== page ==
Because family courts have "special jurisdiction and expertise in family matters," we accord deference to a trial court's findings of fact that are supported by substantial credible evidence in the record. Cesare v. Cesare, 154 N.J. 394, 412 (1998). Moreover, because trial courts enjoy a more familiar experience in hearing the case and observing witnesses, they "[have] a better perspective than a reviewing court in evaluating the veracity of the witnesses." Cesare, supra, 154 N.J. at 412 (internal citations omitted). "Therefore, an appellate court should not disturb the 'factual findings and legal conclusions of the trial judge unless [it is] convinced that they are so manifestly unsupported by or inconsistent with the competent, relevant and reasonably credible evidence as to offend the interests of justice.'" Ibid. (citing Rova Farms Resort, Inc. v. Investors Ins. Co., 65 N.J. 474, 484 (1974)).
It is well-settled that a parent's obligation to contribute towards a child's necessary education may include college and post-graduate costs. Necessary education is "a flexible concept that can vary in different circumstances." Id. at 543-44. In Newburgh, supra, 88 N.J. at 545, the Supreme Court established a non-exhaustive list of factors courts should consider in evaluating whether a parent is obligated to contribute to their child's postgraduate education expenses. Those factors include whether the parent, if still living with the child, would have contributed toward the costs of the requested higher education, the parents' and child's expectation with respect to higher education, the financial resources available to the parents and the child, as well as the child's aptitude for the higher education sought, and the relationship of the child to the paying parent. Ibid.
Six years after Newburgh, supra, was decided, the Legislature codified the Newburgh factors into law. See N.J.S.A. 2A:34-23(a). Gac v. Gac, 186 N.J. 535, 543 (2006). The Newburgh factors and the statutory incorporation of those factors into law demonstrate both legislative and judicial recognition that in appropriate circumstances, parents may be responsible for supporting their children while they pursue higher education. Kiken v. Kiken, 149 N.J. 441, 450 (1997) (citing Newburgh, supra, 88 N.J. at 453-54). A trial judge "should balance the statutory criteria of N.J.S.A. 2A:34-23(a) and the Newburgh factors, as well as any other relevant circumstances, to reach a fair and just decision whether and, if so, in what amount, a parent or parents must contribute to a child's educational expenses." Gac, supra, 186 N.J. at 543.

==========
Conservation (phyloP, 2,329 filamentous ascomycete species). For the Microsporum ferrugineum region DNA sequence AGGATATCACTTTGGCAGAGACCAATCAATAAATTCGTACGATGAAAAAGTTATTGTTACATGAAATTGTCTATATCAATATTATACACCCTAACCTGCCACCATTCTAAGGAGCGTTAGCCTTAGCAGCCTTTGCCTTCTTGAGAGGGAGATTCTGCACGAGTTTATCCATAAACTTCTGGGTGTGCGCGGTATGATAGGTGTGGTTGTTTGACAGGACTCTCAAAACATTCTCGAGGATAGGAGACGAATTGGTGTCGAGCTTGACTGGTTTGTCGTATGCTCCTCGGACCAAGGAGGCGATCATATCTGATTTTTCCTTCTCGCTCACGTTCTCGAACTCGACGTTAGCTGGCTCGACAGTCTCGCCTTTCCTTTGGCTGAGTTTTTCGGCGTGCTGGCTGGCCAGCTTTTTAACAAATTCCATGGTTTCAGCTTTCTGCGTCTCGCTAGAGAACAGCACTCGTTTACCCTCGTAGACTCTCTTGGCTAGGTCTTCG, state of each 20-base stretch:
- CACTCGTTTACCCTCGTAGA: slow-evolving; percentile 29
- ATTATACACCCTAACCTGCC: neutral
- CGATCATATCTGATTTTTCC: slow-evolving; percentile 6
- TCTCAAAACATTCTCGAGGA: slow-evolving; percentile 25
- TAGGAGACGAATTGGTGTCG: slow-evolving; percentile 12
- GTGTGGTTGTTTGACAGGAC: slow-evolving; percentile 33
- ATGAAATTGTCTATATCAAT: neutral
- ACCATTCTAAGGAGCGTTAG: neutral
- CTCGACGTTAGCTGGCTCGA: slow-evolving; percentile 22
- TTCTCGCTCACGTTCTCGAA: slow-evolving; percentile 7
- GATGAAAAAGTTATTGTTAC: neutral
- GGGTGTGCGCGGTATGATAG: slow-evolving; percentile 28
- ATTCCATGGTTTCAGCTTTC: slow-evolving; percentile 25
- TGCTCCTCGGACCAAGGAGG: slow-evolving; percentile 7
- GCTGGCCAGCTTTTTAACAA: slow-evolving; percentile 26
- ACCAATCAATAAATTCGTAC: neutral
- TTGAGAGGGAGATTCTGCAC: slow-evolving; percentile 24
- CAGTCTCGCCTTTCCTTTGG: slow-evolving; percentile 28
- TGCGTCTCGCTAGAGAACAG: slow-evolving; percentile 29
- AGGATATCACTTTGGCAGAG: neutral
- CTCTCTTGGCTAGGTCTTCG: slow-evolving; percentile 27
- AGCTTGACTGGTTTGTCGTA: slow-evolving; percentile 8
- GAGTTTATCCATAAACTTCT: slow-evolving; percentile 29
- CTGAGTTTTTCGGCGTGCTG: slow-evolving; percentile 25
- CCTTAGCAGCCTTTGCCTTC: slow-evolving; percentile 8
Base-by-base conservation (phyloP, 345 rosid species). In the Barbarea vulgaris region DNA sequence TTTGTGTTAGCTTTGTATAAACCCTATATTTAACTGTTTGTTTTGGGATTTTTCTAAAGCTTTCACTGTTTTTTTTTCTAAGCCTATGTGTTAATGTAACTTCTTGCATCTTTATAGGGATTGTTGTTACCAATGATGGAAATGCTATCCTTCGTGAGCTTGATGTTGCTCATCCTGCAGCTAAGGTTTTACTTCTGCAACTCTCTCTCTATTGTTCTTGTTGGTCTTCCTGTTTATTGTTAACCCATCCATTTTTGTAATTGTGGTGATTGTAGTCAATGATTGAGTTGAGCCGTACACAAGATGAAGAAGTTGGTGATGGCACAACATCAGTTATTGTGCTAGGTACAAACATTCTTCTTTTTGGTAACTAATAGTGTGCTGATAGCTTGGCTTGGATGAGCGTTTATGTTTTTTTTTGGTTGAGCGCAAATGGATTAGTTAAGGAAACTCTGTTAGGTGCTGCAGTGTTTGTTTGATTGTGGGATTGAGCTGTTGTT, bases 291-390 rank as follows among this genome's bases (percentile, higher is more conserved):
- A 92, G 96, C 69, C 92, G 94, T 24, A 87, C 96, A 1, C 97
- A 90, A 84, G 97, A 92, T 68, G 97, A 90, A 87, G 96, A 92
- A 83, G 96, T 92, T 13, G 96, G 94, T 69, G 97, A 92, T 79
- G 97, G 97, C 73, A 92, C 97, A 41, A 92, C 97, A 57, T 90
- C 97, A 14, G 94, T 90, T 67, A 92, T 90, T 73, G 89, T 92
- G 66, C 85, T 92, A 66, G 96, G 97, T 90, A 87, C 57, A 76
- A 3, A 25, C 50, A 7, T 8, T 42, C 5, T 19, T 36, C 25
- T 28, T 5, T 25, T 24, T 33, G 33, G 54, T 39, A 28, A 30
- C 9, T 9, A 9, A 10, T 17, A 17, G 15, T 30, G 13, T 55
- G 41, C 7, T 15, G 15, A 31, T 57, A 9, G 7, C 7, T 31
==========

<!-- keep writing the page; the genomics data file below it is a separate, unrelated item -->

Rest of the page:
Here, Judge Cassidy appropriately considered the relevant Newburgh factors and concluded that plaintiff had the ability to contribute towards their daughter's higher education, "recognized [her] academic achievements and that she would be attending college[,]" did not object to her attending college but to her choice of college, and that although plaintiff's relationship with her was strained, such had not always been the case. The court reasoned that the strained relationship flowed from the divorce itself, as well as what appeared to be a lack of effort on plaintiff's part "to attempt to repair any damage that that proceeding may have done to his relationship to his children." Finally, the court observed that because it was declaring their son emancipated, plaintiff's additional child support obligation would be lowered. The factual findings and legal conclusions are well-supported by the evidence and we discern no legal basis to disturb them. Rova Farms Resort, Inc., supra, 65 N.J. at 484.
Plaintiff's remaining arguments that the counsel fees awarded to defendant were not justified and that the court's determination that their son was emancipated as of 2006 rather than 2005 was improper, are without sufficient merit to warrant extensive discussion in a written opinion. R. 2:11-3(e)(1)(E). We add the following comments.
The allowance of counsel fees and costs in a family action is discretionary. Eaton v. Grau, 368 N.J. Super. 215, 225 (App. Div. 2004) (citing Williams v. Williams, 59 N.J. 229, 233 (1971)). On appeal, a trial court's decision to award counsel fees will not be reversed absent a showing of an abuse of discretion involving a clear error in judgment. Chestone v. Chestone, 322 N.J. Super. 250, 258 (App. Div. 1999) (citing Berkowitz v. Berkowitz, 55 N.J. 564, 570 (1970)). Judge Cassidy appropriately considered the financial circumstances of the parties, their ability to pay the fees incurred, the reasonableness and good faith of the positions advanced by the parties, what fees had previously been paid by the parties, the results the parties obtained, and whether any fees were incurred as a result of the necessity to enforce any prior orders. Judge Cassidy's consideration of these factors comported both with statutory and court rules governing the award of counsel fees in family-type actions. See N.J.S.A. 2A:34-23; see also R. 5:3-5(c); R. 4:42-9(a)(1).
Likewise, the record supports Judge Cassidy's conclusion that their son should be declared emancipated as of 2006. Plaintiff argues that he earned approximately $10,000 in 2005/2006 and 2006/2007, purchased a brand new Mini Cooper automobile, and incurred a large credit card debt, factors which plaintiff contends demonstrate that he should have been declared emancipated as of May 2005. The court did not find the fact that their son worked, earning the same amount of money in 2005 and 2006, as dispositive because he had historically worked, even prior to the divorce, and plaintiff, at that time, contributed towards his college education. The court noted defendant simply sought a continuation of what plaintiff had contributed prior to the divorce. Further, the court observed that the order directing plaintiff to be responsible for the $1800 reimbursement payment to defendant "as it related to [their son's] senior year" had been encompassed in a prior order that specifically reserved to trial the possibility of an adjustment of the order. However, notwithstanding that the prior order was entered without prejudice to plaintiff to seek an adjustment at trial, plaintiff failed to comply with the order to reimburse defendant the $1800 she expended for his share of their son's college costs. The court reasoned that it "cannot condone [plaintiff's] flagrant violation of the Court's previous order." We conclude that neither legal error nor any mistaken exercise of judicial discretion warrants our intervention on this issue.